In most disputes about children that require resolution by a Judge, the child in question will not play an active part in the court process. Instead, his or her voice will be heard indirectly. The court will be informed about what the child wants, and why, through a report from somebody with social work qualifications and experience who has met and spoken with him or her (usually somebody from CAFCASS or the social services team of the childs local authority).
This is because a court, when considering making an order that will affect a child, is required to have regard to his or her ascertainable wishes and feelings, considered in light of age and understanding. This is one of the factors that feature on the welfare checklist. Unsurprisingly, the older the child, the more seriously his or her opinions and views will be taken. Generally, the views of a child over ten might carry considerable weight, a child between 6 and 10 less weight, and a child under 6 is unlikely to have opinions that are really capable of being distinguished from those of his or her main carer.
But there are cases where a report on a childs wishes and feelings is not enough. The childs interests will require him or her to play a more active part in the court proceedings, with his or her own legal advisers. The child may have to become a party to the proceedings alongside the adults. Cases where this is appropriate are uncommon, but by no means rare.
Making the child a party to the proceedings is a step that will be taken only in cases which involve issues of significant difficulty. The decision to make the child a party will always be that of the court. Representation of the child may result in a delay in the resolution of the dispute. When deciding whether to make the child a party to proceedings, a Judge must take into account that risk of delay, amongst all other relevant factors. The court’s primary consideration will be the best interests of the child.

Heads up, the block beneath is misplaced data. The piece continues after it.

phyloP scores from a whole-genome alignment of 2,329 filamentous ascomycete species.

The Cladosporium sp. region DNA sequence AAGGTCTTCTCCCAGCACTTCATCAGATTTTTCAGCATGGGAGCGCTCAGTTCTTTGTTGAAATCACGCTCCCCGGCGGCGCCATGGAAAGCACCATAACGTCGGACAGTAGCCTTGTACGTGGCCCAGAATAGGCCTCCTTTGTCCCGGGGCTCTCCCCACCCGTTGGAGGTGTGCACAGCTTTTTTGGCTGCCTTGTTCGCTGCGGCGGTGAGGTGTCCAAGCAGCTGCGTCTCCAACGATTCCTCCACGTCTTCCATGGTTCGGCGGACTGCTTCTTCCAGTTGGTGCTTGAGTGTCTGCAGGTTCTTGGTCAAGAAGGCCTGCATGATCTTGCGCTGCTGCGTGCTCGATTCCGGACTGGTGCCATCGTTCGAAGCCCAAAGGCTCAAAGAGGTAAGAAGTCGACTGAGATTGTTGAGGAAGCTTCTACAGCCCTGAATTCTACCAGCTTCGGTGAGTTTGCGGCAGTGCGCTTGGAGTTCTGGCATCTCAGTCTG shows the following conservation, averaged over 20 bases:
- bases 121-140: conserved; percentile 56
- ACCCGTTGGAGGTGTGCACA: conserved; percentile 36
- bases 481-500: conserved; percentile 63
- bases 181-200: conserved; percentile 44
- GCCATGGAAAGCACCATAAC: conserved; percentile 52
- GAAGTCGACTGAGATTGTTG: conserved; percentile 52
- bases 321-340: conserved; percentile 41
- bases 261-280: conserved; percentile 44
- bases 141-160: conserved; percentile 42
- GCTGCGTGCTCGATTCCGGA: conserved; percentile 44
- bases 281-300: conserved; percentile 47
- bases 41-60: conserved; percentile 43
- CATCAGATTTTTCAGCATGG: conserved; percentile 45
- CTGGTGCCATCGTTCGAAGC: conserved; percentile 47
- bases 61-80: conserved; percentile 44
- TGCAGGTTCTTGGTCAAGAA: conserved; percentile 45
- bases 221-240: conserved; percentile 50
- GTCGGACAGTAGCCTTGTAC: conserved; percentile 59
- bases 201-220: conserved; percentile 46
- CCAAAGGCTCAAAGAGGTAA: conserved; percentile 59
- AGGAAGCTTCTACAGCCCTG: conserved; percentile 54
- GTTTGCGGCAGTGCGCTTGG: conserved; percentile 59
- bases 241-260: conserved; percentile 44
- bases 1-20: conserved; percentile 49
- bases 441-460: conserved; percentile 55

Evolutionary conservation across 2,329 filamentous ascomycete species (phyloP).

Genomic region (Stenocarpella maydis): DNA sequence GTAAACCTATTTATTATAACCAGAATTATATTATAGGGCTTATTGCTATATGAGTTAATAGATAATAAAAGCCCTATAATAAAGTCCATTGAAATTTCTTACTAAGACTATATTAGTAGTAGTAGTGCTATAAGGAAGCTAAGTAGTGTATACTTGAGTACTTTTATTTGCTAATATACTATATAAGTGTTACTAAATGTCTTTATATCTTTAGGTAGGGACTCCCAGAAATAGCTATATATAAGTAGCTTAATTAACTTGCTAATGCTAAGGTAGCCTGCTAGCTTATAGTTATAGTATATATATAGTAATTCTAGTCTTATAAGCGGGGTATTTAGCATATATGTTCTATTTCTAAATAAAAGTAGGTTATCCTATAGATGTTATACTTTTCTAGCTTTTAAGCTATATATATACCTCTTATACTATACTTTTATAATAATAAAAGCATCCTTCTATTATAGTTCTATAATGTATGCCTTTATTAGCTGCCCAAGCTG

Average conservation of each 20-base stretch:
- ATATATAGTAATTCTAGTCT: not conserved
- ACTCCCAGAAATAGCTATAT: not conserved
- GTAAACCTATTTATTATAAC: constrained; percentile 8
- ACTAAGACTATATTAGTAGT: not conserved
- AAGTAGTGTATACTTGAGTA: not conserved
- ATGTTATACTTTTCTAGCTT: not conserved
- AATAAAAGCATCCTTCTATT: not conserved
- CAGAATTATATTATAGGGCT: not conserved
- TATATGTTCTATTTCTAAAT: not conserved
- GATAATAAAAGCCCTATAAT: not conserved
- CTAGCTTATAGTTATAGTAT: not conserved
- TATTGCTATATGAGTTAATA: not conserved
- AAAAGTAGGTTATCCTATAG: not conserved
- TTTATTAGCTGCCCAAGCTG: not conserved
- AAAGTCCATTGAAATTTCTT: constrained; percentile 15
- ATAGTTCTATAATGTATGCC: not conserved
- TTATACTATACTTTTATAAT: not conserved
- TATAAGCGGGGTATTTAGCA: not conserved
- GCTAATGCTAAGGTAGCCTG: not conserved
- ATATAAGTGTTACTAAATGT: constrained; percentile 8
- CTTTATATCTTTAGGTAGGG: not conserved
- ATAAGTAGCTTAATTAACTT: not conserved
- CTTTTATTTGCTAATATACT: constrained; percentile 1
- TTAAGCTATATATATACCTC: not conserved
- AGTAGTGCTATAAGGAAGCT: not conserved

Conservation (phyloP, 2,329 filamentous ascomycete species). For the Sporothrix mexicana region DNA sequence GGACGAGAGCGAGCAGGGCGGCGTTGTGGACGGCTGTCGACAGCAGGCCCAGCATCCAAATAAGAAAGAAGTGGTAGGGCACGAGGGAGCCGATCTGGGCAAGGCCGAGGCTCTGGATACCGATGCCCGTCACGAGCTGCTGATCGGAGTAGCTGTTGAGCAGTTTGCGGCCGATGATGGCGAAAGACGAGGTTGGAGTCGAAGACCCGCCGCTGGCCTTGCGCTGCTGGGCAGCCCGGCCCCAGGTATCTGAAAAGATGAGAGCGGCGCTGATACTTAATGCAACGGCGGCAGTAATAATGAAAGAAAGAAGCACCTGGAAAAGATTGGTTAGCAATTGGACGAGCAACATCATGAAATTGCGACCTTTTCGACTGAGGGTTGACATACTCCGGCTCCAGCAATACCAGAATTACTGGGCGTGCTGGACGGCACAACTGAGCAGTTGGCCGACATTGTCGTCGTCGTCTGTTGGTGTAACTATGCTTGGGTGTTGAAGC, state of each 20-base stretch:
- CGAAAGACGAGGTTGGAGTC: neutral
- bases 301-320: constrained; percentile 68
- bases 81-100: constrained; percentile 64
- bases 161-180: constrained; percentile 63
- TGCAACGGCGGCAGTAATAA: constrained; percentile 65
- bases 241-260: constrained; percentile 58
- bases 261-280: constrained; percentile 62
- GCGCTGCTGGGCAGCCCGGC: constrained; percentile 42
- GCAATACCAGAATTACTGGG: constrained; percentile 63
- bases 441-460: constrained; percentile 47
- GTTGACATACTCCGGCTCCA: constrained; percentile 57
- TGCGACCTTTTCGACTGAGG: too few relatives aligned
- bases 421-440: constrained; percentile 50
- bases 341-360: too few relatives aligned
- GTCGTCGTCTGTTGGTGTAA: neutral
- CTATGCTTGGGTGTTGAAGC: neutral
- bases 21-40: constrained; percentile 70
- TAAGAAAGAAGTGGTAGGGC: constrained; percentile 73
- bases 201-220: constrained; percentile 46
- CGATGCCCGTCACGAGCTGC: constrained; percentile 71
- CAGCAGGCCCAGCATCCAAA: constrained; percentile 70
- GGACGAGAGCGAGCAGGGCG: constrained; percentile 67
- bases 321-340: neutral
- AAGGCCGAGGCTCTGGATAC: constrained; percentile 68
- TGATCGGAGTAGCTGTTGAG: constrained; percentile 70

Some situations where a court might think it is appropriate to join the child as a party to the court proceedings include:
The general rule is that a child joined as a party to proceedings is represented through a Guardian. Unhelpfully, the same label is used for person who assumes responsibility for, and has PR for, a child on the death of his or her parents. However, the two roles are very different.
In this context, a Guardian is usually a professionally qualified social worker with experience of working with children and families. However, the court can authorise another suitable professional to act as the Guardian. The Guardians role is to represent the wishes and best interests of the child. A Guardian must instruct a specialist childrens solicitor to advise on legal issues that arise, to prepare the case and to argue the childs case before the Judge. This is known as the tandem model of representation.
There is an exception to this general rule. A child joined as a party to proceedings can be involved without a Guardian (so, with a solicitor only) provided that:
In either case, the key question is whether the child, having regard to his or her understanding, is able to give instruction without requiring the Guardian to act as an intermediary.
A relatively recent development in proceedings about children is for the Judge dealing with the case to meet and to speak with the child first hand. Judges are increasingly more receptive, in our experience, to having such meetings. These are not a substitute to the representation of the child, but rather are an opportunity to: